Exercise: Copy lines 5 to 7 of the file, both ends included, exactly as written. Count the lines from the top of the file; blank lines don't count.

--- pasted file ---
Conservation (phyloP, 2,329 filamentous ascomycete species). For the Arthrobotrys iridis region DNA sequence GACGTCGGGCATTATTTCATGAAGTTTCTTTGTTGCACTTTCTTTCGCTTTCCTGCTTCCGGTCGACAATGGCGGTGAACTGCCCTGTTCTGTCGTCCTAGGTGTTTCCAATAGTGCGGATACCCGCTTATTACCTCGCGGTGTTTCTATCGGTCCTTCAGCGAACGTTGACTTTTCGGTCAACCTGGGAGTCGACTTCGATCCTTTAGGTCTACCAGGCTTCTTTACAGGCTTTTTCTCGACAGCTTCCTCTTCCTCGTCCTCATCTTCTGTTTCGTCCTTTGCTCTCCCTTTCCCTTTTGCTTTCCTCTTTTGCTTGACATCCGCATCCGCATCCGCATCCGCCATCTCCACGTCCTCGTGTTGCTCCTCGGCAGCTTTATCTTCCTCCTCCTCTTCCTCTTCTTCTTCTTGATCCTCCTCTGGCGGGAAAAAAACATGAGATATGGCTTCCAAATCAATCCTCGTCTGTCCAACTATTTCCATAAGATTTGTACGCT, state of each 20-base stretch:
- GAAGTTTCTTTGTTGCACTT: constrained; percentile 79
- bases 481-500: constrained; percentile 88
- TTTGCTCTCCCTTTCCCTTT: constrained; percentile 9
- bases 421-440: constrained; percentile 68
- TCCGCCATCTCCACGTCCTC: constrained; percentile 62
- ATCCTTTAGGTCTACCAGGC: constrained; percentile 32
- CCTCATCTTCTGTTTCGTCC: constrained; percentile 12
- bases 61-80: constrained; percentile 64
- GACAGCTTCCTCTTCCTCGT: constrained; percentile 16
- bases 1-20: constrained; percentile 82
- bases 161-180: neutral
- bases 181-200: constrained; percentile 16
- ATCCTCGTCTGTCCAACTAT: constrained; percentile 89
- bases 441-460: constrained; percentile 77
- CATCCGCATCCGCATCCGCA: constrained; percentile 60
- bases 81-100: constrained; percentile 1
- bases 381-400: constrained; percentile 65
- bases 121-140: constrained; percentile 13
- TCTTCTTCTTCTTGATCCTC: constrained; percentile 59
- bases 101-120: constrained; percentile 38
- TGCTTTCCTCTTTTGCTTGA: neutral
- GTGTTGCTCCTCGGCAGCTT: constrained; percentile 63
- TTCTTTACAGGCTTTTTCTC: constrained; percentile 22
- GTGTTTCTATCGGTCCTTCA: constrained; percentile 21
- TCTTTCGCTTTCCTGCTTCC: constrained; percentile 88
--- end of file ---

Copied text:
- bases 421-440: constrained; percentile 68
- TCCGCCATCTCCACGTCCTC: constrained; percentile 62
- ATCCTTTAGGTCTACCAGGC: constrained; percentile 32